By rights, given that these life-saving drugs have been largely funded by the tax-payer, and rely on the discoveries of publicly-funded science, surely they ought to be made available to the public at no additional cost? AstraZeneca, who will be manufacturing and supplying the vaccine developed by Oxford University – which was entirely funded by the state and not-for-profit organisations – will only seek to cover production costs. Although this only applies to "the duration of the pandemic", leaving the door open to make a profit in future. As for the biggest players: they fully expect a handsome return on their capital investment.
Although they have refused to open their books to scrutiny (meaning we don’t know the exact costs of R&D, clinical trials, and manufacture), it is estimated that Pfizer and Moderna will generate $32 billion in COVID-19 vaccine revenue in 2021 alone. Aside from their shareholders, this will delight British Chancellor Rishi Sunak, whose former hedgefund Theleme Partners has invested heavily in Moderna.
Moderna initially proposed a price of $50-74 per person (for the necessary two doses) for high-income countries, while Pfizer was aiming for $40 per person. Not only are these vaccines being sold for a profit, but they are also being sold back to the states that funded them in the first place – with the US, British and EU governments securing hundreds of millions of doses. This means that, when these vaccines get as far as the public, they will have effectively been paid for twice. Belgium’s Budget State Secretary Eva De Bleeker caused an embarrassment by tweeting a table with the price of each vaccine purchased by the EU, along with how much Brussels will spend on them in total.
Pfizer CEO Albert Bourla (who personally sold his stock of shares to the tune of $5.6m after his company posted its phase three trial results) scoffed at the “radical” idea that companies should not expect to profit from a COVID-19 vaccine. “Who is finding the solution? The private sector,” he said. Another corporate spokesperson added: “From the beginning, we have been investing at risk,” because Pfizer will only be paid for delivering a working vaccine.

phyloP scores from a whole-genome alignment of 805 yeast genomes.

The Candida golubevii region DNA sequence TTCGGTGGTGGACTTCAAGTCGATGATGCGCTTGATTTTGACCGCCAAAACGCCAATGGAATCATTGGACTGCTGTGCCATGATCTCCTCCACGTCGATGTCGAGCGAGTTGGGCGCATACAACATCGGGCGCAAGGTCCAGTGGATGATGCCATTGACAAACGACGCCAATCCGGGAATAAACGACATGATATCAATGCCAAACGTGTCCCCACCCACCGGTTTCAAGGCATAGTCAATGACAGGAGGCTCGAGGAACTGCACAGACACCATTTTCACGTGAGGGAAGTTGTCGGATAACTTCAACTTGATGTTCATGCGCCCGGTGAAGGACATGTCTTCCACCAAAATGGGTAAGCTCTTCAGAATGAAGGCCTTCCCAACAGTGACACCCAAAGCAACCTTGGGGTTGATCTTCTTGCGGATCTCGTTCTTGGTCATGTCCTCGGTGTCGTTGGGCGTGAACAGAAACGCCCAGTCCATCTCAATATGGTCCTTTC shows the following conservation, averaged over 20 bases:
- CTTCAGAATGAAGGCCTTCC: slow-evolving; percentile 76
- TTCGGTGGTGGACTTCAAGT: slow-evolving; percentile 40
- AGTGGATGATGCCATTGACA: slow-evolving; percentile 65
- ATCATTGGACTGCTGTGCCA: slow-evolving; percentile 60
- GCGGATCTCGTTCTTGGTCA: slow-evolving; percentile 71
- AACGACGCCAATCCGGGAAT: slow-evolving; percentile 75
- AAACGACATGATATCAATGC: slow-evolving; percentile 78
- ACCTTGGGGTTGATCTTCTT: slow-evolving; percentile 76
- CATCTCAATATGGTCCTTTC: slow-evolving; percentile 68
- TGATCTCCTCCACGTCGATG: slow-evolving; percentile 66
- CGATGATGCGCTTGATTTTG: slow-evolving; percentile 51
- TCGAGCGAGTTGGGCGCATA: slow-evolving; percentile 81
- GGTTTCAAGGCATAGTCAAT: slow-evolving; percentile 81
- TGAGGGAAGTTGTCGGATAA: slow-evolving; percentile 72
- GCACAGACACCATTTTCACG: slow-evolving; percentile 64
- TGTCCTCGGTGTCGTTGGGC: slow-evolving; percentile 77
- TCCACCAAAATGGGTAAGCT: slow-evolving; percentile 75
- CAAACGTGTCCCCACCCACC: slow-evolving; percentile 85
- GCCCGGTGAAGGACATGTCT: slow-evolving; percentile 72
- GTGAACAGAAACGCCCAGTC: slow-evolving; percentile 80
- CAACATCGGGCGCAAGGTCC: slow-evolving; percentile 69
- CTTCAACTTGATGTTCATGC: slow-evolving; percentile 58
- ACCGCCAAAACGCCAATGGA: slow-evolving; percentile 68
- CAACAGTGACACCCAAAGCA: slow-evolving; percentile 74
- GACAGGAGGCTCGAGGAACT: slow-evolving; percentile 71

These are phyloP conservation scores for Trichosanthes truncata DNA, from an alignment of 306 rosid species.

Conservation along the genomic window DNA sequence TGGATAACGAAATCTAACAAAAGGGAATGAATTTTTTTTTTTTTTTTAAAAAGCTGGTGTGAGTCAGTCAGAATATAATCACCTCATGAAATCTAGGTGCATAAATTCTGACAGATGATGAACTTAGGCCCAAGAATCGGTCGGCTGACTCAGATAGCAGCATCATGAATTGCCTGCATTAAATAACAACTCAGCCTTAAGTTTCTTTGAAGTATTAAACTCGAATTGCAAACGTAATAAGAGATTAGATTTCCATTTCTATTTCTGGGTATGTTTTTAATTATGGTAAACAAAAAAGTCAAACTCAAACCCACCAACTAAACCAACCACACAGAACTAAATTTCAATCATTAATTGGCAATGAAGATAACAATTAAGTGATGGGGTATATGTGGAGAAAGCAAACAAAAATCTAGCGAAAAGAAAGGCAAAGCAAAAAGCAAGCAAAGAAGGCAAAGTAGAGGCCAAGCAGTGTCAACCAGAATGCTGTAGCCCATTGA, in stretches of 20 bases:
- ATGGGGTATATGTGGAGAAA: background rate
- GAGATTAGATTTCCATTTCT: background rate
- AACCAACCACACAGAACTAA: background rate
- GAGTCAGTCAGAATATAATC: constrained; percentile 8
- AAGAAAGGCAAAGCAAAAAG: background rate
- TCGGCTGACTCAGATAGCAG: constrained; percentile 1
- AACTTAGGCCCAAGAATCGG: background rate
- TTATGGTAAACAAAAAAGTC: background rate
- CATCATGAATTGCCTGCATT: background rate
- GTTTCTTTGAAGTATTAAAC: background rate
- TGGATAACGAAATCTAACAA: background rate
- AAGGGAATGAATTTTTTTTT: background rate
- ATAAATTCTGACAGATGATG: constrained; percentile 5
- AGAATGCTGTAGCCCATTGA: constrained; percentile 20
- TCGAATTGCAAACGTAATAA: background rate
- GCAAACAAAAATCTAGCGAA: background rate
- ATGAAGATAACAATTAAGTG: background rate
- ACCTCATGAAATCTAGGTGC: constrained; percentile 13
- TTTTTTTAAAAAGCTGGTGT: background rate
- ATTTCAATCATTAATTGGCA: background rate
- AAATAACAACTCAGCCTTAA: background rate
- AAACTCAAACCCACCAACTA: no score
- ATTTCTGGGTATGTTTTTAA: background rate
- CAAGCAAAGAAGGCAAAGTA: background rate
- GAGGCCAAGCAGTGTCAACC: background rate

But in fact, the risk has largely been borne by the public purse. This is the nature of private pharmaceutical production under capitalism: it is not innovative, but parasitic. Big Pharma swoops in to secure patents on new medicines and technologies that are mostly developed by the state, claims government funding to manufacture saleable commodities, and prices its products so as to secure a hefty profit.
A report published in 2017 by the National Academy of Sciences of the USA found that all of the 210 new drugs approved by the FDA between 2010 and 2016 were supported by National Institute of Health funding, collectively totalling more than $100 billion. But none of the money accrued from these drugs was funnelled back into state research. Rather, it went straight into the hands of the Big Pharma companies that secured patents to sell them, sometimes with 1000-times mark-ups. While some of the resulting funds go to private R&D, a healthy proportion go to executive bonuses, political lobbying and the manufacture of existing drugs.
It is the height of cynicism for these fatcats to talk about ‘risk’, while ordinary people are risking their health at work or facing destitution during a pandemic. Big Pharma’s profiteering off a public health catastrophe that has left over a million people dead and thrown tens of millions more into poverty and unemployment is the strongest possible evidence for the need to expropriate this rotten sector under democratic workers’ control.
The poor denied access
We are often told that the COVID-19 pandemic is a common enemy of the world: that it knows no borders, and we are all in it together. But the dual fetters of private property and the nation-state mean that these desperately needed drugs will be denied to millions of people in poor countries.